(Notes: This was written for the MEK. If you're gonna do this with a PEK, you need to use mono mode to make it work correctly. Step #6 is also for the MEK because it doesn't have a dedicated knob section for sequencer editing, you can simply skip it. Steps 7-11 refer to the MEK as well. On the PEK use the knobs labelled 1-5 in the sequencer section instead.)
1) Select bank1 program 128 “Basic program”
2) Select Oscillator 1. Turn the level down to 0
3) Select Oscillator 2. Turn the level down to 0
4) Select Oscillator 3. Turn the level up to 50
5) Turn the [Shape Mod] knob until the display reads “Shape Seq: Seq 1
6) Push/light the [Seq Edit] button (above the Filter [Key Amount] knob). The filter and amp section’s knobs now control the sequencer.
7) In the [Filter] section, rotate the [Resonance] knob (which, in Seq Edit, now controls the value of Seq step 1). Set its value to 10
8) In the [Filter] section, rotate the [Env Amount] knob (which, in Seq Edit, now controls the value of Seq step 2). Set it’s value to 20
9) In the [Filter] section, rotate the [Velocity] knob (which, in Seq Edit, now controls the value of Seq step 3). Set its value to 30
10) In the [Filter] section, rotate the [Key Amount] knob (which, in Seq Edit, now controls the value of Seq step 4). Set its value to 40.
With the Shape Mod parameter engaged, when you turn the sequencer step knobs, you should hear each waveform as it goes by. You don’t have to use waves 10, 20, 30, 40…you can use any waveform for each step that you like, of course…
11) In the [Amplifier] section, rotate the [VCA level] knob (which, in Seq Edit, now controls the value of Seq step 5). Set its value to RESET (second to last parameter). This will cause the sequencer to return to step 1 after playing Step 4.
12) In the [Misc Params] section, turn the [select] knob until you reach the [Trigger type] parameter. Use the [Value] knob in the same section to set this parameter to the [Key Steps Seq] value.
Now, every time you play a key, it should change waveforms. It should repeat the same four waveforms every four keystrokes. Note: You can use the [RESET] parameter in the sequencer (see Step 11) to make these sequences and length/amount of steps you want (up to 16 – I just did four steps to keep it simple – plus, each osc can have a separate amount of waves…in other words, you can have Osc 3 play four waveforms and set step 5 to reset the sequencer, and you can have Osc 4 play 8 waveforms and set step 9 to reset the sequencer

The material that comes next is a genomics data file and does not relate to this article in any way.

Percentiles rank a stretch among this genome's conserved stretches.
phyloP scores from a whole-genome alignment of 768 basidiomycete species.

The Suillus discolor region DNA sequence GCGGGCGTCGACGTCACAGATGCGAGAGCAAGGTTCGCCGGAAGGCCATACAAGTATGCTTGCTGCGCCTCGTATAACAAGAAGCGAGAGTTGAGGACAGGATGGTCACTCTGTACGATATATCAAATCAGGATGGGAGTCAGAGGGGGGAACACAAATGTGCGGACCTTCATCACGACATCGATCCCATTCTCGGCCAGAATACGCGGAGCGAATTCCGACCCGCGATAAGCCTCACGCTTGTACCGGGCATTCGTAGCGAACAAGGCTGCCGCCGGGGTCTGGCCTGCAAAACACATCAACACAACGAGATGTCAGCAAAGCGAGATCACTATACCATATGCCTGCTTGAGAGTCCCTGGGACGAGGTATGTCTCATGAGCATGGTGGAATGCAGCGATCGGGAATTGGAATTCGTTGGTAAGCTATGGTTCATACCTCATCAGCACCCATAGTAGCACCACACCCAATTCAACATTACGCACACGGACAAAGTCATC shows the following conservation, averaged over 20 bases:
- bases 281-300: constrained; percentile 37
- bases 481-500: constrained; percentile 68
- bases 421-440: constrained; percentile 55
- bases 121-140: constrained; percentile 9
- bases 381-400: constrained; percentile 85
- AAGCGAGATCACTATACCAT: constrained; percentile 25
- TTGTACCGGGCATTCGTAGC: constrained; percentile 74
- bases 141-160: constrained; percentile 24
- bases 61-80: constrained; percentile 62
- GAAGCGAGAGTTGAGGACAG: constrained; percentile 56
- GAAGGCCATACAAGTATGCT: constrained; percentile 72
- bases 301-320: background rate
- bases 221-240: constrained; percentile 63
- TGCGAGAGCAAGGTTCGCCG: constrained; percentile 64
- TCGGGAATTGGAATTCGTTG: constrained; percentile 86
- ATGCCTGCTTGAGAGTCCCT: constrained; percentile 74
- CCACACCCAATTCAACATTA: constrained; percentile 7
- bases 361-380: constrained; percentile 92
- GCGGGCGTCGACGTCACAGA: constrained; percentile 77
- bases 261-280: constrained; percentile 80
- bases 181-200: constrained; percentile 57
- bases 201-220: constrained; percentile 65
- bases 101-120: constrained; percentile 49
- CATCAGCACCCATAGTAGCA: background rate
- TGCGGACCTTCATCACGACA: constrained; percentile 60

This will only be coming out of the left side, though. Select OSC 4, turn its level up, use the [Shape Mod] parameter to grab a different row of the sequencer (e.g. Seq 2), and select different waveforms for steps 1-4 again. Don’t forget to set Step 5 to Reset.
Now, detune Oscs 3 and 4 to fatten the effect up. Play for a while…
Next, if you want to smooth it out a bit, turn the levels back up for Oscs 1 and 2. Use them to make something like a nice brassy lead, or a fat bass that’ll layer on top of the shifting waveforms in Oscs 3 and 4. Set the levels for each Osc to get the balance that you want…you may want the wave sequence to subtly shift under the lead (make Oscs 1 and 2 louder), or you may want to use the analog waveforms to smooth out the wave sequences a bit (make Oscs 3 and 4 louder)
Detune Oscs 1 and 2, of course… ;^)
Turn the distortion up a bit…maybe to 3
Add some delay…
Set LFO 1’s frequency to lock to the sequencer – set it to the 8 steps value
Set LFO’s destination to something like [Low Pass] or [Resonance]. I actually like to use [LP Split]…
Turn LFO’s amount up.
The LFO will now run a duty cycle every eight steps of the sequencer, slowly and smoothly sweeping the filter as you play. If you want to make the sequence sound longer, set the LFO frequency to 32 steps. It’ll take 32 keystrokes for the LFO to run it’s full duty cycle.